Chicago Theatre Review
Checking In, Checking Out
The Fundamentals – Steppenwolf
The hospitality industry presents itself as a caring, service-oriented business, staffed by selfless individuals whose only desire is to fulfill the needs and wants of their hotel guests. Of course, this is precisely the impression every hostelry wants to convey to its guests. In the end, it’s all about luring the cliental to their establishment, making each traveler as comfortable and happy as possible and keeping the hotel operating in the black. In this humorous new drama, now enjoying its world premiere, playwright Erika Sheffer rips away the curtain to expose the people behind the scenes of the hospitality business. Audiences will awaken to the fact that their favorite hotel is actually run by flesh-and-blood individuals, just like themselves, with their own needs, wants and aspirations.
The play opens with a spot-on, tongue-in-cheek television commercial/motivational training video (stylishly created by Stephan Mazurek). This polished projection sets the tone for the modus operandi of this elegant auberge before we visit the lower level of this establishment. There, unseen by the guests, five hotel employees meet to coordinate assignments, change into their uniforms and set out to perform their various jobs. Through their interactions we get to know each worker pretty well.
We meet Millie, the young, attractive, kindly head housekeeper. She’s a conscientious hard worker and always willing to help anyone in need. This empathy may lead to her downfall. Millie’s also a Caribbean immigrant, the mother of an elementary school-aged daughter and the wife of Lorenzo, the hotel engineer and all-around handyman. Behind the professional facade we discover that Millie harbors her own dreams and ambitions. We learn that she tabled her personal aspirations when, while still in college, she became pregnant. We find out that amiable Lorenzo is actually a smooth but irresponsible operator, a manipulating petty thief with an addiction to gambling.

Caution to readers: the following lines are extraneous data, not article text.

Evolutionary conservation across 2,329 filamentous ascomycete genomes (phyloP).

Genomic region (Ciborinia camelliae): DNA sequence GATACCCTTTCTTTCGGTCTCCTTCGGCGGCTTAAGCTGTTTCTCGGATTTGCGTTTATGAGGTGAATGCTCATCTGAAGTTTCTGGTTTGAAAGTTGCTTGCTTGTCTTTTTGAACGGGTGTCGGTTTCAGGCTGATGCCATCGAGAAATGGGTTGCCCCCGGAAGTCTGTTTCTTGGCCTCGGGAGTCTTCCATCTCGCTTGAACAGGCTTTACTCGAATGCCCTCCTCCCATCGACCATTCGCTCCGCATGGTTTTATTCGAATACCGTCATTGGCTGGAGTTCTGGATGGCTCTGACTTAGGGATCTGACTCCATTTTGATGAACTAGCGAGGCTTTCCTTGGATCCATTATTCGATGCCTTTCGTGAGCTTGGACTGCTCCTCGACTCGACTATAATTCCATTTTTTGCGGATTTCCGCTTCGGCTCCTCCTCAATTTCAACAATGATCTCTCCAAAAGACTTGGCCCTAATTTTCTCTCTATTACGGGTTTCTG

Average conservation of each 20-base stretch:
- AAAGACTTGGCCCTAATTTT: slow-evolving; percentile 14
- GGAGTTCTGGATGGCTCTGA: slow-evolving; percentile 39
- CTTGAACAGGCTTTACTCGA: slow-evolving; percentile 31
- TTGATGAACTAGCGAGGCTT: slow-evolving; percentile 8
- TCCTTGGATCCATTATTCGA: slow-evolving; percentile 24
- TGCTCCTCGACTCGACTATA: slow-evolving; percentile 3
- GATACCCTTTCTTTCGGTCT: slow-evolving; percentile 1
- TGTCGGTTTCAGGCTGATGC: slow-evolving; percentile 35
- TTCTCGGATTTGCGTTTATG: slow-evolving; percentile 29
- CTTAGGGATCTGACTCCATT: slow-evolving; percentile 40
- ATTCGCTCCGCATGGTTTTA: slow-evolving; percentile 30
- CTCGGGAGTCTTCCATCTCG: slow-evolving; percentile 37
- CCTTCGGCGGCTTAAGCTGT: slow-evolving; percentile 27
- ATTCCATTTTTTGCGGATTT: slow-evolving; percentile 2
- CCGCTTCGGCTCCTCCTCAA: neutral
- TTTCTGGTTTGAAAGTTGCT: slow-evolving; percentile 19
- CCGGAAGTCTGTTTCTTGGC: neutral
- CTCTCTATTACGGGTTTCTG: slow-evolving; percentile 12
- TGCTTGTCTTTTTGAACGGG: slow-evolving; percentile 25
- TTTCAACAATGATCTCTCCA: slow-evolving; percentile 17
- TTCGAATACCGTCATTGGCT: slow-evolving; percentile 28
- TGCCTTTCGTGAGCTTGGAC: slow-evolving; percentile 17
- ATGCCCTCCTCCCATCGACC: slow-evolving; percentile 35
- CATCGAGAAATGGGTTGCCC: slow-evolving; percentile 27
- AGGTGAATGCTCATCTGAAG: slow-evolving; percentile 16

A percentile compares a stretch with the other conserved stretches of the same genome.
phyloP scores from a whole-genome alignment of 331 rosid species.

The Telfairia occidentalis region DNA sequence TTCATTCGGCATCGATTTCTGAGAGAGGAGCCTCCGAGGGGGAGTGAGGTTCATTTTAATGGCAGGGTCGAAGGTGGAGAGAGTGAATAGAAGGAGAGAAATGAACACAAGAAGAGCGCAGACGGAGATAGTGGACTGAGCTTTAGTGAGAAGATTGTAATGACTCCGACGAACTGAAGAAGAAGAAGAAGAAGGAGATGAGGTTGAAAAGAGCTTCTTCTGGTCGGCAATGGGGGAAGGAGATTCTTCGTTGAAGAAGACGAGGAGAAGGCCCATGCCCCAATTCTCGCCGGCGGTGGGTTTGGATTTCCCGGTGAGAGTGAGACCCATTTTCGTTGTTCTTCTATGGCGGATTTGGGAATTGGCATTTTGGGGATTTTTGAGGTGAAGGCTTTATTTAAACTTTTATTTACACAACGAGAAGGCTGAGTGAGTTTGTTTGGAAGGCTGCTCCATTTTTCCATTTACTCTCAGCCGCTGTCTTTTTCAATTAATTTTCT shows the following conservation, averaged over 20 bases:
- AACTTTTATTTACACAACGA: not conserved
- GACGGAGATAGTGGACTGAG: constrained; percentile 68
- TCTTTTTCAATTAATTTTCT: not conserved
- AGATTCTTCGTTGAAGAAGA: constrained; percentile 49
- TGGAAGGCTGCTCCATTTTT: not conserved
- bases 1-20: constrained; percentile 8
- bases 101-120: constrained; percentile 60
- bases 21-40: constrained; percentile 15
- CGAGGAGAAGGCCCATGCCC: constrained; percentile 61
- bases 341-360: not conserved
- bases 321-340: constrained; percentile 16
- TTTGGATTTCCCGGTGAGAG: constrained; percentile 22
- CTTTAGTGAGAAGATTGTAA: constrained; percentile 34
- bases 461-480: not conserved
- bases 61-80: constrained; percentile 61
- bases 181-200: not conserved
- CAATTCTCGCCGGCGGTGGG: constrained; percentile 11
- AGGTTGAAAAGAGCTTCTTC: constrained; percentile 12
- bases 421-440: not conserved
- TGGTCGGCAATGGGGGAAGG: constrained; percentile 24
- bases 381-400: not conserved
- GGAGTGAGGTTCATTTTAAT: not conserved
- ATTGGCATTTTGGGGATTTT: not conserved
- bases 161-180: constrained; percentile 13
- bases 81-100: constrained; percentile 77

We also get to know Millie’s manager, Abe. He’s a decent, older hotel employee who, although a confirmed bachelor, seems like a reliable, feisty father figure. He not only provides for his ailing mother in a nursing home, but he’s welcomed an unfortunate down-on-her-luck friend into his apartment, who’s been taking advantage of his generosity. He’s also been pilfering toiletries and expired minibar treats from the hotel for almost thirty years.
Into this trio of veteran employees comes Stellan, a pretty, twenty-something hopeful actress, who’s been hired as the new front desk agent/clerk. And while the always reliable Millie has proven her competence to Eliza, the plastic, play-by-the-rules, chichi hotel manager, she’s once again been passed over for this job promotion. Eliza would prefer that Millie remains downstairs, where she’s excellent at her job, and put the new, affable, attractive white girl at checkin, to be the hip, welcoming face of the hotel. However, what Eliza doesn’t learn until it’s too late is that Stellan is a manipulative, selfish Millennial who’s only interested in Number One.
Erika Sheffer’s play, while entertaining and somewhat eyeopening, is actually pretty predictable. Almost from the beginning the audience can see where this story is headed and can hazard a guess at its ending. Sheffer’s story sets its plot points up like bowling pins, with each one waiting to fall. Throughout the scenes she illustrates how the most decent individuals harbor a few secrets and lies that, if revealed, would surprise or shock anyone claiming who know them. She also says that people will do just about anything to get ahead. The Bible tells us that money is the root of all evil; Sheffer contends that even the nicest individual would gladly sell out or throw his own brother under the bus for a bigger paycheck and more power.